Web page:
First Ball In, 8/30: Three Times Unlucky
“He’s a big guy, I try to move him around.”
NEW YORK—This was all Philipp Kohlschreiber could come up with when he was asked how he had just beaten John Isner for the third straight year at the U.S. Open. It must be hard for Kohlschreiber to know exactly why he keeps beating Isner here. Whatever he does at the Open, it doesn’t work anywhere else: He’s 0-4 against the big man outside of Flushing Meadows, 3-0 inside it.
But this has been the way of Isner’s career: Everything changes—i.e., gets much worse—when he moves from best-of-three to best-of-five. All of his wins over Kohlschreiber have come in the the shorter format; all of his losses in the longer one.
Isner has struggled at Slams in the past because he’s run out of gas after playing a long match. But one thing he has done one well across the board, in any format, is play tiebreakers. He had won nearly 70 percent of them over the last 12 months, while Kohlschreiber had won less than 50 percent. Yet Kohlschreiber won all three breakers they played today. Isner says he typically relaxes when he gets to a breaker; his serve is always there for him. But today, in front of an Open crowd that he has long struggled to deliver for, that wasn’t the case. The No. 1 American double-faulted twice in one tiebreaker, and when he tried a surprise serve-and-volley foray at 4-4 in the final breaker, he was passed. It wasn’t necessarily the wrong play: Isner served-and-volleyed four other times during the match and won each point.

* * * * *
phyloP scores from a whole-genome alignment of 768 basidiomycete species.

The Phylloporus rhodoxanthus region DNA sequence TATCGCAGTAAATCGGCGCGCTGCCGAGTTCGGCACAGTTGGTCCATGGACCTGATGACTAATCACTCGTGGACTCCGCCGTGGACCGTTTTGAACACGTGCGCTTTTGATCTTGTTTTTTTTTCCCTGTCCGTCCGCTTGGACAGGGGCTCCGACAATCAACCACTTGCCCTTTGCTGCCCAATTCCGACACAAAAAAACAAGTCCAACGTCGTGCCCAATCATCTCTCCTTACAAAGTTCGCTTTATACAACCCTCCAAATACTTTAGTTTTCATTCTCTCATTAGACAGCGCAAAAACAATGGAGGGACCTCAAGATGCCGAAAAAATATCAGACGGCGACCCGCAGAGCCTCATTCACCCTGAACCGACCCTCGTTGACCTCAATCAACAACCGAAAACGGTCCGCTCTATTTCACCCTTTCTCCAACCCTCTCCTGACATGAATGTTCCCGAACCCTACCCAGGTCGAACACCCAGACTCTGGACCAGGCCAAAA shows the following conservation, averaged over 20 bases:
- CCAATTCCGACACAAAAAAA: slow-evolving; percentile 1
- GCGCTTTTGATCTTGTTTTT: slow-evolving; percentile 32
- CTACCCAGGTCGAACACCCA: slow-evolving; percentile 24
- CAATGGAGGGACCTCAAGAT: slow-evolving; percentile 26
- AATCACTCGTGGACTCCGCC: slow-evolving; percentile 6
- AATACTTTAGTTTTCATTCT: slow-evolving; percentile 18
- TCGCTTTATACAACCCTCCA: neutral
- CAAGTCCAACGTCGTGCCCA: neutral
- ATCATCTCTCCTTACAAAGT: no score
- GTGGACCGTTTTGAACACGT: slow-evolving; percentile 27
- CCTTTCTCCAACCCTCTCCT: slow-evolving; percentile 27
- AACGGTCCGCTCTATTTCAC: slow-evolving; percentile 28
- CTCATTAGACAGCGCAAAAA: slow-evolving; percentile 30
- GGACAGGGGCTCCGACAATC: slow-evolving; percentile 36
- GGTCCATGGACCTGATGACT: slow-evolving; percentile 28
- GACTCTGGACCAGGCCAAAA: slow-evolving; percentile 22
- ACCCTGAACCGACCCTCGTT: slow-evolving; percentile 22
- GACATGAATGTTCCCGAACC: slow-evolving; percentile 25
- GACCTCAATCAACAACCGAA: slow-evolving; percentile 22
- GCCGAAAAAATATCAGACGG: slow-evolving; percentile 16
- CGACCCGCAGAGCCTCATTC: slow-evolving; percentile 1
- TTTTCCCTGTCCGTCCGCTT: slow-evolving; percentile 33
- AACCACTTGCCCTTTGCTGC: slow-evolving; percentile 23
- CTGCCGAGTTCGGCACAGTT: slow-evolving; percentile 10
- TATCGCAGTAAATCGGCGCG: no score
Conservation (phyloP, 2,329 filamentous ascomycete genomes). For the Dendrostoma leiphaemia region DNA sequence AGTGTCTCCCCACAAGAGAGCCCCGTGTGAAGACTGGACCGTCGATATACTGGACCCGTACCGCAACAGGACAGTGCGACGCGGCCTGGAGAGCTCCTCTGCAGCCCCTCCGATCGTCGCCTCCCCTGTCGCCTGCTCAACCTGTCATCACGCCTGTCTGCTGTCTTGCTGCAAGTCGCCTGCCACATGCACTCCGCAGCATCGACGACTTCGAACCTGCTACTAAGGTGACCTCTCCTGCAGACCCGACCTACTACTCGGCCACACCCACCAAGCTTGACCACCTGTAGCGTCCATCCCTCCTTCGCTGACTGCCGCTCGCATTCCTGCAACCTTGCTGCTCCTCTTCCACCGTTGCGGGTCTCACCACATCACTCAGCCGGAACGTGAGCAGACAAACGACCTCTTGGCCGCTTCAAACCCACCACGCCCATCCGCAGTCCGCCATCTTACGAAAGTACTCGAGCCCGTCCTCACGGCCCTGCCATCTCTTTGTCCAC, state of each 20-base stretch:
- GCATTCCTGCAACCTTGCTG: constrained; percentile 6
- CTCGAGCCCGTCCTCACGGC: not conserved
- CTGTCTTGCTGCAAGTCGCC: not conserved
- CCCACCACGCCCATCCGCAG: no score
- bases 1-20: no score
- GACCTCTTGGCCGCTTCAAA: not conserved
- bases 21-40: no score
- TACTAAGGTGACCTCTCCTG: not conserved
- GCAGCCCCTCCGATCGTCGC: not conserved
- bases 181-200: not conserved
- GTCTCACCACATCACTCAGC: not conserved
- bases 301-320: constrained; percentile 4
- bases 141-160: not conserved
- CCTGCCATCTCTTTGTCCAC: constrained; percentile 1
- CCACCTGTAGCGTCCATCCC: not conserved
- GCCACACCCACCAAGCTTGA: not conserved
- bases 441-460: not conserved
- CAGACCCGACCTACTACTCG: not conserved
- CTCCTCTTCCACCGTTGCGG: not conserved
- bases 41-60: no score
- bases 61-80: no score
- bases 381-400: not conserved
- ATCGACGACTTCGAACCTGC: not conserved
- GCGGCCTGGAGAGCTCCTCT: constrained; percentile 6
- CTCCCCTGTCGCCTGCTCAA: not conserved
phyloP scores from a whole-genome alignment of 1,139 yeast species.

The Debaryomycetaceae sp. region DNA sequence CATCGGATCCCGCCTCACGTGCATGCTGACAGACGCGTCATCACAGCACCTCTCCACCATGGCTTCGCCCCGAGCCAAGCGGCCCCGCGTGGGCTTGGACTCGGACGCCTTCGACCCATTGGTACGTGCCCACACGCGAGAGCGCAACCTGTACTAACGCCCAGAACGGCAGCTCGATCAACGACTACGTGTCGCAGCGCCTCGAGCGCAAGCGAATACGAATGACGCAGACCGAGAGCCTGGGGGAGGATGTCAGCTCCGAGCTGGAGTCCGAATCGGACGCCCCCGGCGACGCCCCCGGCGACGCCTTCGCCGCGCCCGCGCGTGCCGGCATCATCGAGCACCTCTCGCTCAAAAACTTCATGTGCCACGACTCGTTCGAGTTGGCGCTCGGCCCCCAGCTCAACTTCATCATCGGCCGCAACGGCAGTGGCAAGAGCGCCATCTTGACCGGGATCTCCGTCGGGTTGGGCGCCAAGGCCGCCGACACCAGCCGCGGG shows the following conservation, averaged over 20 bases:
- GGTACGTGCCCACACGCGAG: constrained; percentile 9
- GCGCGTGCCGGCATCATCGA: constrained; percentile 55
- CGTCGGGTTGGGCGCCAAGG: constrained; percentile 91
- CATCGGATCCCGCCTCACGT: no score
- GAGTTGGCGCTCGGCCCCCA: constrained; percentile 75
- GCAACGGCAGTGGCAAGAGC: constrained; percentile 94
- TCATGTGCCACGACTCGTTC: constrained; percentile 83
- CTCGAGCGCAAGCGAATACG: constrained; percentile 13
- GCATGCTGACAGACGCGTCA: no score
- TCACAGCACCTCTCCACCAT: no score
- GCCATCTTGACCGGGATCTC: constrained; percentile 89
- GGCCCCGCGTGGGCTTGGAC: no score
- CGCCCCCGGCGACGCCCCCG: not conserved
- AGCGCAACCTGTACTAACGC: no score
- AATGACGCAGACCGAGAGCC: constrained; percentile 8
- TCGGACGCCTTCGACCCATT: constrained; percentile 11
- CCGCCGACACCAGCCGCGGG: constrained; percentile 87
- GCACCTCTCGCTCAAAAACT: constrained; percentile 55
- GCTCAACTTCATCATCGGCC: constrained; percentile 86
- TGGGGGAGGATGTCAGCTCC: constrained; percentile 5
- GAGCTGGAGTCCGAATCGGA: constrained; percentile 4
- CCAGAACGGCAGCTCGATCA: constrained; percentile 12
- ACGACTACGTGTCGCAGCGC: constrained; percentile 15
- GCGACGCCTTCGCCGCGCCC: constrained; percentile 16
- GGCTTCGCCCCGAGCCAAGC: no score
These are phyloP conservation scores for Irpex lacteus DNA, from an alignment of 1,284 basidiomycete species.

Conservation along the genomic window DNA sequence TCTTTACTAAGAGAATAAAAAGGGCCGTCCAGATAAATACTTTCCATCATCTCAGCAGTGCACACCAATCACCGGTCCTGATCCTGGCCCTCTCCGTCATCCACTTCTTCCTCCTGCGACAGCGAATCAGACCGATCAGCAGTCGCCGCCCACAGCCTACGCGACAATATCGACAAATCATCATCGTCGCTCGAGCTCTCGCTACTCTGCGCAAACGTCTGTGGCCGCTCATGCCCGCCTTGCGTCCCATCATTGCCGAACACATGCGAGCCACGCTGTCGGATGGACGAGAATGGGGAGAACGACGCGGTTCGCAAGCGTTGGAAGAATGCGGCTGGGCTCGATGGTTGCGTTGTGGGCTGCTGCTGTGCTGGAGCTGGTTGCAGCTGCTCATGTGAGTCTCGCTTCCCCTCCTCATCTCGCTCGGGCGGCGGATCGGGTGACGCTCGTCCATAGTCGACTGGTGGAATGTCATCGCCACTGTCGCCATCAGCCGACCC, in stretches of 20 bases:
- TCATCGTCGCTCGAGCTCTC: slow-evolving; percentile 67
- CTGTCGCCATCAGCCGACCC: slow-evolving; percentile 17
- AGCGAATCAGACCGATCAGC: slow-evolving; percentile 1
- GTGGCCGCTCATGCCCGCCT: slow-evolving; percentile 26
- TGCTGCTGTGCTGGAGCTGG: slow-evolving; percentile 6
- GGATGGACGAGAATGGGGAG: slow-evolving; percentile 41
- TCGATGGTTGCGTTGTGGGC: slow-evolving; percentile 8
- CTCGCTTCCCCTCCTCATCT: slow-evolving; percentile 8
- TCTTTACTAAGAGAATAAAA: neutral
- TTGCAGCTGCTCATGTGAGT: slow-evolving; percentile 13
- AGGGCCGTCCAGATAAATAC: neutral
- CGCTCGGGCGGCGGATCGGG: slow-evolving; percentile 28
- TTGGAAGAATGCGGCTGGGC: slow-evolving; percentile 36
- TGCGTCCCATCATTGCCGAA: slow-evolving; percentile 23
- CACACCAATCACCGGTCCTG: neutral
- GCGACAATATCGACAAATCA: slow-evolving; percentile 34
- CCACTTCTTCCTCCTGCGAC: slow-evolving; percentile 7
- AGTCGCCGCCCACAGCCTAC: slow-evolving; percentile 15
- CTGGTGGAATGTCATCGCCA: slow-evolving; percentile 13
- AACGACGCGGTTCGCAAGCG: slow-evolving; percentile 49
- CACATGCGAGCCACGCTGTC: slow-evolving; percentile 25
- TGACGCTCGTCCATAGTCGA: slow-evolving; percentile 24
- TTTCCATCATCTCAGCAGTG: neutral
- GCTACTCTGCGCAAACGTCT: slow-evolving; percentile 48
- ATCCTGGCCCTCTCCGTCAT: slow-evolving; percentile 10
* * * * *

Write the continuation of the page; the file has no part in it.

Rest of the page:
Isner said he wasn’t as disappointed in losing the tiebreakers as he was in having to play three of them in the first place. He converted on just one of 12 break points in the 7-6 (4), 4-6, 7-6 (2), 7-6 (4) loss.
“I had my chances,” he said with a shake of his head later. “I put pressure on myself, and you want to do well for that fantastic crowd. He beat me fair and square obviously, but I gotta be better than that.”
Credit Kohlschreiber, as Isner said, for “beating me three times in a row here.” The German, who is a full foot shorter than the American, once again played bigger than his big opponent when it mattered. He won four fewer points than Isner, was 0 for 5 on break points, and survived 42 aces in four sets. Kohlschreiber countered with 55 winners of his own, without the benefit of a rocket serve, and he had the answer to every surge from Isner and roar from the crowd. For Kohlschreiber, it came down to one shot.
“The last [tiebreaker],” he said, “I made just one return. I think he made four aces or five. Yeah, what should I say? I was guessing in the right moment, right time.”
Only against John Isner can you be aced 42 times, make one return, and win a match.
“It’s annoying,” Isner said, understandably, in summation.
“I thought we needed to put on a show for you guys.”
Genie Bouchard says she’s “never felt anything like” playing in front of a night crowd in Arthur Ashe Stadium. She certainly seems to like being out there. For the second straight round, she went the distance before pulling through 6-4 in the third set. This time, Bouchard advanced to the fourth round by beating Barbora Zahlavova Strycova, 6-2, 6-7 (2), 6-4, in 2 hours and 31 minutes.